The Greeks elected to draw the line at Thermopylae. The idea ignores the fact that the Persians would, in the aftermath of Thermopylae, conquer the majority of Greece,  and the fact that they were still fighting in Greece a year later.
And yet, despite those fundamental differences, the most memorable battle between Greeks and Persians would hinge on less ideological and more universal factors: It branched, with one path leading to Phocis and the other down to the Malian Gulf at Alpenus, the first town of Locris.
They held their ground against the Persians but were quickly defeated by the vast enemy army, and many if not all; sources differ were killed, including Leonidas. Here, wrote Herodotus, they resisted to the last, with their swords, if they had them, and, if not, with their hands and teeth, until the Persians, coming on from the front over the ruins of the wall and closing in from behind, finally overwhelmed them.
Spartan elders determined which infants could live or die. They would do so, however, without the Thebans, who as Leonidas had expected surrendered to the Persians before the final assault began.
The Spartan would do his duty. Herodotus suggests they were brought to the battle as hostages to ensure the good behavior of Thebes.
Battle of Thermopylae Under Xerxes I, the Persian army moved south through Greece on the eastern coast, accompanied by the Persian navy moving parallel to the shore. The Battle of Thermopylae also served as the inspiration for the film He waffled over whether the long-delayed punishment of Athens merited such a far-flung campaign.
They were defending their homes, and they were doing their duty — they were not fighting as slaves of some half mad god-king. Such freedoms as their warrior elite enjoyed did not extend to non-Spartans living in their territory, the Helots, who served as their slaves.
Legend has it that he had the very water of the Hellespont whipped because it would not obey him. Leonidas and the Spartans had been trained to do their duty, and, having received an oracle that Sparta must either lose a king or see the city destroyed, Leonidas was convinced that his final duty was death.
Persian boys, it was said, were taught only three things: Many Greek towns relented in the face of certain destruction. The exile, for whom there was no love lost for the city that had expelled him, admitted that no length of odds could possibly convince the Spartans to submit.
The Greeks of Asia Minor were blessed during their period of subjugation only insofar as the Persian kings generally remained remote figures of power. It is commonly stated that the Spartans were obeying the laws of Sparta by not retreating, but it seems it was actually the failure to retreat from Thermopylae that gave rise to the notion that Spartans never retreated.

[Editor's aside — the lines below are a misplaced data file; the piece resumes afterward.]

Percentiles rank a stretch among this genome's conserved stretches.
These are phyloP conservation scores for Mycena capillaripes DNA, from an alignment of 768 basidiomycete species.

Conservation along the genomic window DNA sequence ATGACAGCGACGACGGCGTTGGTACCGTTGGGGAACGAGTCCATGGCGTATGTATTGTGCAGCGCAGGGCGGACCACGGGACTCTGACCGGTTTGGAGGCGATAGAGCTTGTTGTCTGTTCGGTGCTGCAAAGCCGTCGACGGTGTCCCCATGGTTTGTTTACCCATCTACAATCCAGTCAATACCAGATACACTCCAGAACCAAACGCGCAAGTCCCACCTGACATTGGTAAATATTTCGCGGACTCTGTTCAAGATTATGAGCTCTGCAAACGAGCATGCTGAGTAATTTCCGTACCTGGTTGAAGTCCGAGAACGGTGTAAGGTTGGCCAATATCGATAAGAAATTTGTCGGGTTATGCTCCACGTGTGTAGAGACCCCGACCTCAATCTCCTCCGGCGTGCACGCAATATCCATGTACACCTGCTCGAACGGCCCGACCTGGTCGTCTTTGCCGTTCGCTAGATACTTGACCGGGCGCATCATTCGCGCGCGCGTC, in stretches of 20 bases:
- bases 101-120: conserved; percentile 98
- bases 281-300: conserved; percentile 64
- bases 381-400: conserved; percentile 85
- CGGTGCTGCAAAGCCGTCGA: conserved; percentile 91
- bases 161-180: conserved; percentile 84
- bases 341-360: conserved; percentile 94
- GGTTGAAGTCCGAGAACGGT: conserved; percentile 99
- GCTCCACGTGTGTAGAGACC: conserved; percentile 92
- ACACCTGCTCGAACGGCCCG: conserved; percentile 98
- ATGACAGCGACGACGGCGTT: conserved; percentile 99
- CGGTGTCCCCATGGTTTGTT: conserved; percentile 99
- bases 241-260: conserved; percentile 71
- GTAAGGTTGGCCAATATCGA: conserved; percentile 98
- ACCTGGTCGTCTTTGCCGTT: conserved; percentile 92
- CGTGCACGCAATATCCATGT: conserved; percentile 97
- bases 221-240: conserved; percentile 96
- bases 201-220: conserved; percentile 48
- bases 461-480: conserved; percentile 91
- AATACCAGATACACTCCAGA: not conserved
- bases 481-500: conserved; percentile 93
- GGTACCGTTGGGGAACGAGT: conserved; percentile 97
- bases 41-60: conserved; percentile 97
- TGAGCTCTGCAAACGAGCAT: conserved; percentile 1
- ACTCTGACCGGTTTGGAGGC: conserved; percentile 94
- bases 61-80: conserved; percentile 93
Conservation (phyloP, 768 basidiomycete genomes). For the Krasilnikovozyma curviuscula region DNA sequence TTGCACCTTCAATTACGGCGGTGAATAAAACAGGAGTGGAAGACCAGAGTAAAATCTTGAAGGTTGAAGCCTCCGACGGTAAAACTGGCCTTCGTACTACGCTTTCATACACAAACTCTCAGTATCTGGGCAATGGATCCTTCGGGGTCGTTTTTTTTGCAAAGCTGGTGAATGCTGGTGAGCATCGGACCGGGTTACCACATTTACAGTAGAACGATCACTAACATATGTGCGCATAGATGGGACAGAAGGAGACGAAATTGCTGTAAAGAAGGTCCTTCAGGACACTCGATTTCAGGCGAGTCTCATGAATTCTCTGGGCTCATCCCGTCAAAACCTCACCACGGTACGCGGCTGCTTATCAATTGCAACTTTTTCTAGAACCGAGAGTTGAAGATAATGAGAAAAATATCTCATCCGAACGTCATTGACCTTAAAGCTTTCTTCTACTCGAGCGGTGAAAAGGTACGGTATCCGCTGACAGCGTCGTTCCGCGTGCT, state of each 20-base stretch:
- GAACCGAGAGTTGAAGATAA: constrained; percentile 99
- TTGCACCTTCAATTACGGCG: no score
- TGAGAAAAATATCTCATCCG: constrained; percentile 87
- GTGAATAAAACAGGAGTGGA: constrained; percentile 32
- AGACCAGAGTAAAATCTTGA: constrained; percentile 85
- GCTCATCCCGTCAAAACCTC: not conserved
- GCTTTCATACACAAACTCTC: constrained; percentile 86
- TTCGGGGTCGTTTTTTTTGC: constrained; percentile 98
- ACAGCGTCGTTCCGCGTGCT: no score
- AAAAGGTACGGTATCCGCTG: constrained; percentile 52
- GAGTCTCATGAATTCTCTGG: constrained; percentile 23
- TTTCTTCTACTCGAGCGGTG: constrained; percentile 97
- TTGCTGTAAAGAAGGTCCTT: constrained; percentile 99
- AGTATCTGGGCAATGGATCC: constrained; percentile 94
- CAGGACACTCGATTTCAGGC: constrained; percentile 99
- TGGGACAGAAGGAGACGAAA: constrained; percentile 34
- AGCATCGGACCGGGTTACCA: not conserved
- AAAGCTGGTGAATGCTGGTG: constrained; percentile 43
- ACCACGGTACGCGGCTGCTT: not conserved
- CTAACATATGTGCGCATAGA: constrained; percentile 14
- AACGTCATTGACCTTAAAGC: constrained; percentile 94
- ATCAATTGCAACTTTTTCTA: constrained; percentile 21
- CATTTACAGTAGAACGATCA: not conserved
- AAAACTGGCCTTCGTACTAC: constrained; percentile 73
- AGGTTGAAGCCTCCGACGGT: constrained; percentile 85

Sending the main army in retreat, Leonidas and a small contingent remained behind to resist the advance and were defeated. At daybreak on the third day, the Phocians guarding the path above Thermopylae became aware of the outflanking Persian column by the rustling of oak leaves.
In the late summer of B. The traitor, Ephialtes, was apparently motivated by greed when he revealed the mountain path to Xerxes. Xerxes had every reason to congratulate himself",  while Lazenby describes the Greek defeat as "disastrous".
Stories abounded of executions and tortures ordered on the whims of angry monarchs. It was common practice for the Spartans to fix their hair when they were about to risk their lives, but neither the scout nor his king could comprehend such apparent vanity.
The various Greek contingents now took turns fending off the attacks, but the Persians failed to make any headway. For two days, the Greeks withstood the determined attacks of their far more numerous enemy.
The Spartans, he said, feared only the law, and their law forbade them to retreat in battle.Trace major events of the battle at Thermopylae and understand the significance of the conflict. Compare the leaders and the armies of the Greeks and the Persians and understand what they reveal about ancient Greek and Persian culture.
Battle of Thermopylae, ( bce), battle in central Greece at the mountain pass of Thermopylae during the Persian Wars. The Greek forces, mostly Spartan, were led by Leonidas. After three days of holding their own against the Persian king Xerxes I and his vast southward-advancing army, the Greeks.
The long path to battle at Thermopylae began in what is now Iran, heart of the once vast Persian empire. Nowadays, ancient ruins attest to its long-vanished greatness, but to the Greeks of the early 5th century bc, the Persian empire was.
The Battle of Artemisium was fought in early August BC in conjunction with the Battle of Thermopylae.
The Battle of Artemisium was a naval engagement between the Greek and Persian fleets and saw fighting over a three day span. With the defeat on land at Thermopylae, the Greeks were forced to withdraw from Artemisium. Thermopylae is a mountain pass near the sea in northern Greece which was the site of several battles in antiquity, the most famous being that between Persians.
Leonidas (c. B.C.) was a king of the city-state of Sparta from about B.C.
until his death at the Battle of Thermopylae against the Persian army in B.C.Download